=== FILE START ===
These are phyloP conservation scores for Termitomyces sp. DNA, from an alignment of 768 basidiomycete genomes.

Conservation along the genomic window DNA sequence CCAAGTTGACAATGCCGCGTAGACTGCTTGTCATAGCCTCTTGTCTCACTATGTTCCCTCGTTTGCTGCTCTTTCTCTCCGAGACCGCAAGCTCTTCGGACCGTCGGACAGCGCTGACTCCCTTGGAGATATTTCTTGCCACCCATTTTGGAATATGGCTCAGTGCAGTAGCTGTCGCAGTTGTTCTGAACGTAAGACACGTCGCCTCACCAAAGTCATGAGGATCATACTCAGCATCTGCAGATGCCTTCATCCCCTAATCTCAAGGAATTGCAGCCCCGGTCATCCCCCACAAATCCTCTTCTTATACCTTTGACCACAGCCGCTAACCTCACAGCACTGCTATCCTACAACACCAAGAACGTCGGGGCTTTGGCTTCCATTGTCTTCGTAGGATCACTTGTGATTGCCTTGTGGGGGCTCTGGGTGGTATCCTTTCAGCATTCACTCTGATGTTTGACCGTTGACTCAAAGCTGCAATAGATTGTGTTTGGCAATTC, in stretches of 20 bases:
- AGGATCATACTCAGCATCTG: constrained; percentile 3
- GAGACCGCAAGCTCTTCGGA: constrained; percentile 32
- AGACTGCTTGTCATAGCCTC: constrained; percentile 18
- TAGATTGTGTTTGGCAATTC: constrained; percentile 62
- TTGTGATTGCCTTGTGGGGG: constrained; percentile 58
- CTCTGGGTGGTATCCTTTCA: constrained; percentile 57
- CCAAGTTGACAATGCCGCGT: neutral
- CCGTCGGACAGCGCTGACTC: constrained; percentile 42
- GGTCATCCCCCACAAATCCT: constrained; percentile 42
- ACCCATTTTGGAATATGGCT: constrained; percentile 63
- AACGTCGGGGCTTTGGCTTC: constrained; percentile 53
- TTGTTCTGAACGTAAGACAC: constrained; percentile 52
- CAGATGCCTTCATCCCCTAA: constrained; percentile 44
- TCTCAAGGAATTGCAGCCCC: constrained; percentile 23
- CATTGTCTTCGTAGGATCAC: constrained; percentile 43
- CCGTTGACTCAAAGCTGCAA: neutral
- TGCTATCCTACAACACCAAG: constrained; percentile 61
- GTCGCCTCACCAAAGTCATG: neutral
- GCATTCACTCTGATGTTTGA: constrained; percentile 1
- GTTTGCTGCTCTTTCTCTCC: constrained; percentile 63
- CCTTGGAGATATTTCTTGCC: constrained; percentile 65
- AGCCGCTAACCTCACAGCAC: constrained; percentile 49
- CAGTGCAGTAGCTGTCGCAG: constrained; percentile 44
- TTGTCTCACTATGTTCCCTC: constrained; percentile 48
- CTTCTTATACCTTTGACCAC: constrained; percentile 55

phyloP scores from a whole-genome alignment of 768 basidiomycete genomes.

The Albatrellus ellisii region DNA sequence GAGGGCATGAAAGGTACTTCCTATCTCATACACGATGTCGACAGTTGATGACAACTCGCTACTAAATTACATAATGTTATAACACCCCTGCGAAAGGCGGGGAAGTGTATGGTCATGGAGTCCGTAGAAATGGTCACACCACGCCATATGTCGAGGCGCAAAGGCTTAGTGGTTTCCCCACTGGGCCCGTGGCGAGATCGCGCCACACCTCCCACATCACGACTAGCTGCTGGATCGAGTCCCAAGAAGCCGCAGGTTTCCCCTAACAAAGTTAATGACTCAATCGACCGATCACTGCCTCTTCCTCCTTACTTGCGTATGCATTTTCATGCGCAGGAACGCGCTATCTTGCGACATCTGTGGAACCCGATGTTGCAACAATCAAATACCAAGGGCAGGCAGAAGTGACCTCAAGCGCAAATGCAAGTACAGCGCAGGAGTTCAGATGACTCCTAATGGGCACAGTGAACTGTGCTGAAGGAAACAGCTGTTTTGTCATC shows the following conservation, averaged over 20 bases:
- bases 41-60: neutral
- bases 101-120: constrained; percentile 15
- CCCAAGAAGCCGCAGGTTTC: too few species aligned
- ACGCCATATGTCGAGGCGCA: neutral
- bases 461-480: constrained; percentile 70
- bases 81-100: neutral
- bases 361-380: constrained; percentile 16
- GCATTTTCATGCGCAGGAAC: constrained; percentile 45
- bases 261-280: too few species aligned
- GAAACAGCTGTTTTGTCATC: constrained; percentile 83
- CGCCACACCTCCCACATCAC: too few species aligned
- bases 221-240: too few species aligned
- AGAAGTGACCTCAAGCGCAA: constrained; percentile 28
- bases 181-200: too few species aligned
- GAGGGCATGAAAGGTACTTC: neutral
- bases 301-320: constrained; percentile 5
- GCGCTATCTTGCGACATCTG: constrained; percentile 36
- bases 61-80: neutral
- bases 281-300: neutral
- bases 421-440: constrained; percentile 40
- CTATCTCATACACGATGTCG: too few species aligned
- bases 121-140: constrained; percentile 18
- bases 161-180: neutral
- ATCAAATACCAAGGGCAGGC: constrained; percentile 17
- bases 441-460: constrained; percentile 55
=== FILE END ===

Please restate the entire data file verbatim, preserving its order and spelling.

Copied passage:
These are phyloP conservation scores for Termitomyces sp. DNA, from an alignment of 768 basidiomycete genomes.

Conservation along the genomic window DNA sequence CCAAGTTGACAATGCCGCGTAGACTGCTTGTCATAGCCTCTTGTCTCACTATGTTCCCTCGTTTGCTGCTCTTTCTCTCCGAGACCGCAAGCTCTTCGGACCGTCGGACAGCGCTGACTCCCTTGGAGATATTTCTTGCCACCCATTTTGGAATATGGCTCAGTGCAGTAGCTGTCGCAGTTGTTCTGAACGTAAGACACGTCGCCTCACCAAAGTCATGAGGATCATACTCAGCATCTGCAGATGCCTTCATCCCCTAATCTCAAGGAATTGCAGCCCCGGTCATCCCCCACAAATCCTCTTCTTATACCTTTGACCACAGCCGCTAACCTCACAGCACTGCTATCCTACAACACCAAGAACGTCGGGGCTTTGGCTTCCATTGTCTTCGTAGGATCACTTGTGATTGCCTTGTGGGGGCTCTGGGTGGTATCCTTTCAGCATTCACTCTGATGTTTGACCGTTGACTCAAAGCTGCAATAGATTGTGTTTGGCAATTC, in stretches of 20 bases:
- AGGATCATACTCAGCATCTG: constrained; percentile 3
- GAGACCGCAAGCTCTTCGGA: constrained; percentile 32
- AGACTGCTTGTCATAGCCTC: constrained; percentile 18
- TAGATTGTGTTTGGCAATTC: constrained; percentile 62
- TTGTGATTGCCTTGTGGGGG: constrained; percentile 58
- CTCTGGGTGGTATCCTTTCA: constrained; percentile 57
- CCAAGTTGACAATGCCGCGT: neutral
- CCGTCGGACAGCGCTGACTC: constrained; percentile 42
- GGTCATCCCCCACAAATCCT: constrained; percentile 42
- ACCCATTTTGGAATATGGCT: constrained; percentile 63
- AACGTCGGGGCTTTGGCTTC: constrained; percentile 53
- TTGTTCTGAACGTAAGACAC: constrained; percentile 52
- CAGATGCCTTCATCCCCTAA: constrained; percentile 44
- TCTCAAGGAATTGCAGCCCC: constrained; percentile 23
- CATTGTCTTCGTAGGATCAC: constrained; percentile 43
- CCGTTGACTCAAAGCTGCAA: neutral
- TGCTATCCTACAACACCAAG: constrained; percentile 61
- GTCGCCTCACCAAAGTCATG: neutral
- GCATTCACTCTGATGTTTGA: constrained; percentile 1
- GTTTGCTGCTCTTTCTCTCC: constrained; percentile 63
- CCTTGGAGATATTTCTTGCC: constrained; percentile 65
- AGCCGCTAACCTCACAGCAC: constrained; percentile 49
- CAGTGCAGTAGCTGTCGCAG: constrained; percentile 44
- TTGTCTCACTATGTTCCCTC: constrained; percentile 48
- CTTCTTATACCTTTGACCAC: constrained; percentile 55

phyloP scores from a whole-genome alignment of 768 basidiomycete genomes.

The Albatrellus ellisii region DNA sequence GAGGGCATGAAAGGTACTTCCTATCTCATACACGATGTCGACAGTTGATGACAACTCGCTACTAAATTACATAATGTTATAACACCCCTGCGAAAGGCGGGGAAGTGTATGGTCATGGAGTCCGTAGAAATGGTCACACCACGCCATATGTCGAGGCGCAAAGGCTTAGTGGTTTCCCCACTGGGCCCGTGGCGAGATCGCGCCACACCTCCCACATCACGACTAGCTGCTGGATCGAGTCCCAAGAAGCCGCAGGTTTCCCCTAACAAAGTTAATGACTCAATCGACCGATCACTGCCTCTTCCTCCTTACTTGCGTATGCATTTTCATGCGCAGGAACGCGCTATCTTGCGACATCTGTGGAACCCGATGTTGCAACAATCAAATACCAAGGGCAGGCAGAAGTGACCTCAAGCGCAAATGCAAGTACAGCGCAGGAGTTCAGATGACTCCTAATGGGCACAGTGAACTGTGCTGAAGGAAACAGCTGTTTTGTCATC shows the following conservation, averaged over 20 bases:
- bases 41-60: neutral
- bases 101-120: constrained; percentile 15
- CCCAAGAAGCCGCAGGTTTC: too few species aligned
- ACGCCATATGTCGAGGCGCA: neutral
- bases 461-480: constrained; percentile 70
- bases 81-100: neutral
- bases 361-380: constrained; percentile 16
- GCATTTTCATGCGCAGGAAC: constrained; percentile 45
- bases 261-280: too few species aligned
- GAAACAGCTGTTTTGTCATC: constrained; percentile 83
- CGCCACACCTCCCACATCAC: too few species aligned
- bases 221-240: too few species aligned
- AGAAGTGACCTCAAGCGCAA: constrained; percentile 28
- bases 181-200: too few species aligned
- GAGGGCATGAAAGGTACTTC: neutral
- bases 301-320: constrained; percentile 5
- GCGCTATCTTGCGACATCTG: constrained; percentile 36
- bases 61-80: neutral
- bases 281-300: neutral
- bases 421-440: constrained; percentile 40
- CTATCTCATACACGATGTCG: too few species aligned
- bases 121-140: constrained; percentile 18
- bases 161-180: neutral
- ATCAAATACCAAGGGCAGGC: constrained; percentile 17
- bases 441-460: constrained; percentile 55